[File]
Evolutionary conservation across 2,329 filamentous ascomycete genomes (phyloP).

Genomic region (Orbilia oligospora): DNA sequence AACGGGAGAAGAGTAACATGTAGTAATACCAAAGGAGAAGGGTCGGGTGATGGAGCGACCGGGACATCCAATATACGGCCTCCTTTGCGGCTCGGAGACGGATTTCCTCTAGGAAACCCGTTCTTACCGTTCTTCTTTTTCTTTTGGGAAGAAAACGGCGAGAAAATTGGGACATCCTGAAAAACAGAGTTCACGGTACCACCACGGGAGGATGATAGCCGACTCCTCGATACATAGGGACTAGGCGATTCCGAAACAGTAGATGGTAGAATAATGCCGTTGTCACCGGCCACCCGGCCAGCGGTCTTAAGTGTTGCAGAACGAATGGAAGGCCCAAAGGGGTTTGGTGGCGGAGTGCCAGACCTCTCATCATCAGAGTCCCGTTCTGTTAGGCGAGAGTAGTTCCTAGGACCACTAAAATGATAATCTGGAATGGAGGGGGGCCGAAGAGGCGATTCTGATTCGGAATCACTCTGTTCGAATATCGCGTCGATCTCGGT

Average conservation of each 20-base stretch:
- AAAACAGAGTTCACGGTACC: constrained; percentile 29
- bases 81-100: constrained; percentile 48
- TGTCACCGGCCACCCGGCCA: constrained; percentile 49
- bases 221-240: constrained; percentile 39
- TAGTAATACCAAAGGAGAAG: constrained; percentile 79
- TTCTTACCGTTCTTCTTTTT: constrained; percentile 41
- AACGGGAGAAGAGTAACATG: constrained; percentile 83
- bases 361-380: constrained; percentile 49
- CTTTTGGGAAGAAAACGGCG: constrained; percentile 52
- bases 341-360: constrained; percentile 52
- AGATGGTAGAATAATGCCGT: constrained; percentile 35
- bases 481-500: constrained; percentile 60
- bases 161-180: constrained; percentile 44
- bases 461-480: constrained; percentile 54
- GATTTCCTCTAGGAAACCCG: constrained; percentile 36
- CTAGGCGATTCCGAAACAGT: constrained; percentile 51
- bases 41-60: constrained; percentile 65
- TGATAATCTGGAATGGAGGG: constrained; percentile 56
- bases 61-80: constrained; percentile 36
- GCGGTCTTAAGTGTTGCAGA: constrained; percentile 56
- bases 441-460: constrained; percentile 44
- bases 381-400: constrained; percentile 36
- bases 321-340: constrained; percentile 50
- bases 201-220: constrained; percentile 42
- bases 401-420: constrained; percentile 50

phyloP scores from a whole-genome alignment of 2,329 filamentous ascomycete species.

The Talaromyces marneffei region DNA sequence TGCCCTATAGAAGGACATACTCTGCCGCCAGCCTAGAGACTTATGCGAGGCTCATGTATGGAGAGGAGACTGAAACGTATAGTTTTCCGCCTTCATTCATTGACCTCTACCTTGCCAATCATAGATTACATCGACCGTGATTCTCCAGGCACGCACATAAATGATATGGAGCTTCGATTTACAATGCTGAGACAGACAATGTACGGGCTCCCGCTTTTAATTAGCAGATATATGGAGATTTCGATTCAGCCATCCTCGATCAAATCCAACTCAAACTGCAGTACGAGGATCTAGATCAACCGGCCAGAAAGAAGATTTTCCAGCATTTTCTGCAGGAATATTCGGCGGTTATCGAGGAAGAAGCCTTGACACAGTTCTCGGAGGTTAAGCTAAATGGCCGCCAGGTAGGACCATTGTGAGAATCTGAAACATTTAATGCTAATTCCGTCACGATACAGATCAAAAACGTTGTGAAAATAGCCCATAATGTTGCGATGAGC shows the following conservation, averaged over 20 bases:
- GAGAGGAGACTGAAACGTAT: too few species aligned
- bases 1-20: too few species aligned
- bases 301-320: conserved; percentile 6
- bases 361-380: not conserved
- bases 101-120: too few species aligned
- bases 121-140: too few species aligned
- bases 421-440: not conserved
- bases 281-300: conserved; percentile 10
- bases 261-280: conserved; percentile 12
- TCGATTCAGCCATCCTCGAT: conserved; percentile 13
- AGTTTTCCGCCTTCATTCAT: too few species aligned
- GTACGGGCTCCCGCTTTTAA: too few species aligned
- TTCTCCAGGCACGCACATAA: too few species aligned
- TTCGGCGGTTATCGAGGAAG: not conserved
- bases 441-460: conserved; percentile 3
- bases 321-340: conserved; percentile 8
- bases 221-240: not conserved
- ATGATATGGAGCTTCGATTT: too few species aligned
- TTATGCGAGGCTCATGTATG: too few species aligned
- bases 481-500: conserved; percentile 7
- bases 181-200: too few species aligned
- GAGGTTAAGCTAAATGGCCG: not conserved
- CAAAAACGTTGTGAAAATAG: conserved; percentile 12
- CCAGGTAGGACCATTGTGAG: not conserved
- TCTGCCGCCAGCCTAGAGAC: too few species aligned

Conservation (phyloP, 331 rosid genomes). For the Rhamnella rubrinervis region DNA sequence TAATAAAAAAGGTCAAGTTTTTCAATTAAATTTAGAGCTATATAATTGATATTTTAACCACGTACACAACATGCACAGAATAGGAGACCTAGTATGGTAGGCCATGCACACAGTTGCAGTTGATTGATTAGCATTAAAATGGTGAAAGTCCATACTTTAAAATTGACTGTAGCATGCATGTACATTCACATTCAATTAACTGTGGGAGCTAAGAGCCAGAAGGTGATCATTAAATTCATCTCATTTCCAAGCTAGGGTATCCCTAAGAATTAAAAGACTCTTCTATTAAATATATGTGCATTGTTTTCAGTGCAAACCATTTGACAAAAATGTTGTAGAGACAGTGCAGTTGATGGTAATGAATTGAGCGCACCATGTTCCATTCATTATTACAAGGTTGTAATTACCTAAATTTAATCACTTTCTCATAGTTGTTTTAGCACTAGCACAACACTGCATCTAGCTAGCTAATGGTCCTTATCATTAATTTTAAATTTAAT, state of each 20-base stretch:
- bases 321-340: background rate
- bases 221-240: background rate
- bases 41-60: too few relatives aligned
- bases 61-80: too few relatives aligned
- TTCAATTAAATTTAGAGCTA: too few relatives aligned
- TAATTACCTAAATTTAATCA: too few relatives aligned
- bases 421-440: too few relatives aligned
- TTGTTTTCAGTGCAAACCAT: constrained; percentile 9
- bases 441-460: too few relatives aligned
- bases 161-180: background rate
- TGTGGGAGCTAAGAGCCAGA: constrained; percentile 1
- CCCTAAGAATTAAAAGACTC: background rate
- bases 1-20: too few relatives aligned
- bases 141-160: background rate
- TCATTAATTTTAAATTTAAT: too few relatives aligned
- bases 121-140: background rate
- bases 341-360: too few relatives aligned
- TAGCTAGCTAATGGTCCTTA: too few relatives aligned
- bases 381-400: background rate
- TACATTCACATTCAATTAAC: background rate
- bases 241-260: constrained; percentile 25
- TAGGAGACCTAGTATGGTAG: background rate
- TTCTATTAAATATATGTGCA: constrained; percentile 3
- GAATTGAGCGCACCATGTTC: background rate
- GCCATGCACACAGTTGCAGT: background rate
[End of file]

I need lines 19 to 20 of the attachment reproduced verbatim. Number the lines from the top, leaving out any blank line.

- CTAGGCGATTCCGAAACAGT: constrained; percentile 51
- bases 41-60: constrained; percentile 65